In group A abscess was located with help of ultrasound and under standard aseptic precautions overlying skin was infiltrated with 2% xylocaine using 26G needle and then aspiration was done using 18G spinal needle. After aspiration the area was cleaned, and compression dressing was applied. Follow-up ultrasound examination was done in all cases. USG-guided aspiration was repeated on the 7th day if required and again follow-up was done on the 14th day. At every follow-up, a clinical assessment with USG was done to assess complete resolution of the abscess. If the abscess persisted even after three aspirations, it was considered as treatment failure and hence incision and drainage was advised. Patients who underwent aspiration under ultrasonic guidance were treated on outpatient basis. Success of aspiration was evident immediately during the scan following which patients were mostly discharged home with the advice to return for follow up for a repeat scan after one week.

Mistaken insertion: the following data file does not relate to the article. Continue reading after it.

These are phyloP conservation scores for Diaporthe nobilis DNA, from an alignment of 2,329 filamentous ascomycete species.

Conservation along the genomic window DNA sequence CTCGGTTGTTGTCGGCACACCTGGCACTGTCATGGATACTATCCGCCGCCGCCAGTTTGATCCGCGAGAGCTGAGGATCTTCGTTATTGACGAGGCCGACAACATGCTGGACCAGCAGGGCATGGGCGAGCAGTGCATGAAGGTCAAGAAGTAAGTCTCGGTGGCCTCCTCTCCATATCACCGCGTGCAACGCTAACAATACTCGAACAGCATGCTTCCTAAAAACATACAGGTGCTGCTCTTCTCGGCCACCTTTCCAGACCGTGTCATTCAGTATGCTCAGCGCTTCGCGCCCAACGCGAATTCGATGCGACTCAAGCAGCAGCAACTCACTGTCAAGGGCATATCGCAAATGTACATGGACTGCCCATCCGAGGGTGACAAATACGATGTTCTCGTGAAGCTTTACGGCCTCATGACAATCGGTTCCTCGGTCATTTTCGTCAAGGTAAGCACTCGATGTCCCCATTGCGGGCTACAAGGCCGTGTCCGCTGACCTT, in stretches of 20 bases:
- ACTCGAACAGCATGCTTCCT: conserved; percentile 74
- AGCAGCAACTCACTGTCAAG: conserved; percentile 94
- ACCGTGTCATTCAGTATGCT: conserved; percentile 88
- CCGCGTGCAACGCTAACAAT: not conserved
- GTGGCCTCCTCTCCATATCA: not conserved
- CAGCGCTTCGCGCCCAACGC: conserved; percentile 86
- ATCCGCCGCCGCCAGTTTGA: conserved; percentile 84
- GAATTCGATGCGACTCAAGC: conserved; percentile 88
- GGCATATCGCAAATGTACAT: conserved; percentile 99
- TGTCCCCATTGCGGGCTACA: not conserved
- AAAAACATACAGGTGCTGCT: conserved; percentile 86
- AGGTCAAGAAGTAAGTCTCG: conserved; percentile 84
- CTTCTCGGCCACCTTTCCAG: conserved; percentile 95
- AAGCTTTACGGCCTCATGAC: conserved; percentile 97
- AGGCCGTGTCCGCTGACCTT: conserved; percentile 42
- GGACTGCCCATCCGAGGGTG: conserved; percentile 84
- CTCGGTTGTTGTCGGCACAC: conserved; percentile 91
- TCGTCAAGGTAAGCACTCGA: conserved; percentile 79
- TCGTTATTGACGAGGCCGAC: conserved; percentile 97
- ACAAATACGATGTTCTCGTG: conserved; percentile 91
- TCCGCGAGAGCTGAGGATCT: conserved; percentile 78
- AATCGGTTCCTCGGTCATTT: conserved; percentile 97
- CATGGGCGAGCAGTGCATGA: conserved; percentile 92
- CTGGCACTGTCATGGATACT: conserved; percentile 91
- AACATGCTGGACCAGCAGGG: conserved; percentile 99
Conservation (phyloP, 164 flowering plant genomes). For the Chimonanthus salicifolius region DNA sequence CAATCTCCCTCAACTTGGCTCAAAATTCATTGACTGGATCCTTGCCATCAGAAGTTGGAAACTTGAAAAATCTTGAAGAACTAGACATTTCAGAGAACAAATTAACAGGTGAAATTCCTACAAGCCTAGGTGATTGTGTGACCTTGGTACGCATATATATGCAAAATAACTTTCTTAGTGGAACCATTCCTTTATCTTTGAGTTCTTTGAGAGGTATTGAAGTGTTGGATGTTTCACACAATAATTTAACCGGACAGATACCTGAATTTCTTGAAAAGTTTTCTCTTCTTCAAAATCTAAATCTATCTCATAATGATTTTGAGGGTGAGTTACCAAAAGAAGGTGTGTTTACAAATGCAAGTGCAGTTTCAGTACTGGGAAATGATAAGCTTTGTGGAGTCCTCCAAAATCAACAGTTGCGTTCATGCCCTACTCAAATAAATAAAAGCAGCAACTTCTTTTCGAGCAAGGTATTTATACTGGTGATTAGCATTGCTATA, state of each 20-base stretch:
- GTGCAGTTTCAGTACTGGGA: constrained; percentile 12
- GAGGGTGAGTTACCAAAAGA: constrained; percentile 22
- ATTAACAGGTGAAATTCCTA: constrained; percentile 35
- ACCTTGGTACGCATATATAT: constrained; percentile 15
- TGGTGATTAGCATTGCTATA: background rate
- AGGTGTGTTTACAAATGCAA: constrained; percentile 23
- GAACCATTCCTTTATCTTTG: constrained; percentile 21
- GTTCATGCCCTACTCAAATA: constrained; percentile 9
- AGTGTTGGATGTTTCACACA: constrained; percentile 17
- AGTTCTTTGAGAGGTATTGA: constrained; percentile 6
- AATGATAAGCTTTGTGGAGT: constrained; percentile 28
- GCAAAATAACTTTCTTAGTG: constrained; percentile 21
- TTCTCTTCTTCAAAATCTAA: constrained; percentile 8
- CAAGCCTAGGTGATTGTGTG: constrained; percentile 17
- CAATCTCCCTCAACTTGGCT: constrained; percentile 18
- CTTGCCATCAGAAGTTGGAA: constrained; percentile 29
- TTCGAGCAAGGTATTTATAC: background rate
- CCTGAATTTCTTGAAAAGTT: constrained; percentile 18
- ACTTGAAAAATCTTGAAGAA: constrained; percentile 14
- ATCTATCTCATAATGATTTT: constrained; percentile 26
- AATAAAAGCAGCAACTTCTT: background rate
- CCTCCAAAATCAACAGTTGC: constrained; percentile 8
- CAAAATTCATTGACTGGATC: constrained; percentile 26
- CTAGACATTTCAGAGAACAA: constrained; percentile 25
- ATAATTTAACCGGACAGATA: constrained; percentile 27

In group B patients were admitted and routinely prepared for general anaesthesia. All the incision and drainage procedures were done under general anaesthesia after full informed consent. Post-operative care included IV antibiotics for a period of 3 days to a week depending on the patient condition and antibiotics were tailored to the culture and sensitivity results. Dressing were changed daily starting from post-operative day 1 which included thorough irrigation of the abscess cavity and gentle packing to keep the mouth of abscess cavity open till expectant healing from the base of the cavity. This process continued for a period of one week or more till full healing was achieved.